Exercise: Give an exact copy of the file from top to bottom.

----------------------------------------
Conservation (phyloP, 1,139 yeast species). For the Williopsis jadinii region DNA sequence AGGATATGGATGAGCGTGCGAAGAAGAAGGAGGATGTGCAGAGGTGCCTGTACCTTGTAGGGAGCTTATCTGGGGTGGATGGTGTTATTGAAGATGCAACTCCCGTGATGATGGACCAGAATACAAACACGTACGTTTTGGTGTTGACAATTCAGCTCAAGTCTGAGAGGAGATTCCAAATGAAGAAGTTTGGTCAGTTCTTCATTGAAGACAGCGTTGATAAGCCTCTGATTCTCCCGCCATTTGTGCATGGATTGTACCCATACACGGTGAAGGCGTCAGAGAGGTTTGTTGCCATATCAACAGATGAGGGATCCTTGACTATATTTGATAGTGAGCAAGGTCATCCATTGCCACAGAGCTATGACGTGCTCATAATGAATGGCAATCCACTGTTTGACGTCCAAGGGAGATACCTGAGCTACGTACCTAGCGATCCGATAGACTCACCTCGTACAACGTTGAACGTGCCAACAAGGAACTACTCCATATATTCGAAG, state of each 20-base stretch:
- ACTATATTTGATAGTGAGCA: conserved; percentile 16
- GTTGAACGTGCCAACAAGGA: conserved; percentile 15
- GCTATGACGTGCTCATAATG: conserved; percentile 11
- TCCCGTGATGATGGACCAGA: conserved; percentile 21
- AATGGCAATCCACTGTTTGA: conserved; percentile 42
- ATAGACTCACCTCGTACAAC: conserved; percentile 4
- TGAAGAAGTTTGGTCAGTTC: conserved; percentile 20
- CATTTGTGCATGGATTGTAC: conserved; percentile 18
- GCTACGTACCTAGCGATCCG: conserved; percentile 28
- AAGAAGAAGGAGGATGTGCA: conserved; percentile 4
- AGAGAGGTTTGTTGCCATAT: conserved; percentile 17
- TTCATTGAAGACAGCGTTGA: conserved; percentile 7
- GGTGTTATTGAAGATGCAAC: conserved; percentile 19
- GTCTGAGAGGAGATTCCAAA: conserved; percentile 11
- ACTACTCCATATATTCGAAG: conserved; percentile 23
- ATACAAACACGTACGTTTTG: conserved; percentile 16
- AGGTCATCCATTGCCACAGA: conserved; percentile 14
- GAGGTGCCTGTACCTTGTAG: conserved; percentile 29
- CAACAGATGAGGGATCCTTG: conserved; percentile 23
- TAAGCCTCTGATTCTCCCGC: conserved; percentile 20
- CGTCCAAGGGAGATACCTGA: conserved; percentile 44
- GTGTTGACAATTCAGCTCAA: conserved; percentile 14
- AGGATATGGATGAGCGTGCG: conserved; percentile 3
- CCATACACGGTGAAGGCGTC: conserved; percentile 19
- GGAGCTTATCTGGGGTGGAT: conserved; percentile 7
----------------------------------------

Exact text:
Conservation (phyloP, 1,139 yeast species). For the Williopsis jadinii region DNA sequence AGGATATGGATGAGCGTGCGAAGAAGAAGGAGGATGTGCAGAGGTGCCTGTACCTTGTAGGGAGCTTATCTGGGGTGGATGGTGTTATTGAAGATGCAACTCCCGTGATGATGGACCAGAATACAAACACGTACGTTTTGGTGTTGACAATTCAGCTCAAGTCTGAGAGGAGATTCCAAATGAAGAAGTTTGGTCAGTTCTTCATTGAAGACAGCGTTGATAAGCCTCTGATTCTCCCGCCATTTGTGCATGGATTGTACCCATACACGGTGAAGGCGTCAGAGAGGTTTGTTGCCATATCAACAGATGAGGGATCCTTGACTATATTTGATAGTGAGCAAGGTCATCCATTGCCACAGAGCTATGACGTGCTCATAATGAATGGCAATCCACTGTTTGACGTCCAAGGGAGATACCTGAGCTACGTACCTAGCGATCCGATAGACTCACCTCGTACAACGTTGAACGTGCCAACAAGGAACTACTCCATATATTCGAAG, state of each 20-base stretch:
- ACTATATTTGATAGTGAGCA: conserved; percentile 16
- GTTGAACGTGCCAACAAGGA: conserved; percentile 15
- GCTATGACGTGCTCATAATG: conserved; percentile 11
- TCCCGTGATGATGGACCAGA: conserved; percentile 21
- AATGGCAATCCACTGTTTGA: conserved; percentile 42
- ATAGACTCACCTCGTACAAC: conserved; percentile 4
- TGAAGAAGTTTGGTCAGTTC: conserved; percentile 20
- CATTTGTGCATGGATTGTAC: conserved; percentile 18
- GCTACGTACCTAGCGATCCG: conserved; percentile 28
- AAGAAGAAGGAGGATGTGCA: conserved; percentile 4
- AGAGAGGTTTGTTGCCATAT: conserved; percentile 17
- TTCATTGAAGACAGCGTTGA: conserved; percentile 7
- GGTGTTATTGAAGATGCAAC: conserved; percentile 19
- GTCTGAGAGGAGATTCCAAA: conserved; percentile 11
- ACTACTCCATATATTCGAAG: conserved; percentile 23
- ATACAAACACGTACGTTTTG: conserved; percentile 16
- AGGTCATCCATTGCCACAGA: conserved; percentile 14
- GAGGTGCCTGTACCTTGTAG: conserved; percentile 29
- CAACAGATGAGGGATCCTTG: conserved; percentile 23
- TAAGCCTCTGATTCTCCCGC: conserved; percentile 20
- CGTCCAAGGGAGATACCTGA: conserved; percentile 44
- GTGTTGACAATTCAGCTCAA: conserved; percentile 14
- AGGATATGGATGAGCGTGCG: conserved; percentile 3
- CCATACACGGTGAAGGCGTC: conserved; percentile 19
- GGAGCTTATCTGGGGTGGAT: conserved; percentile 7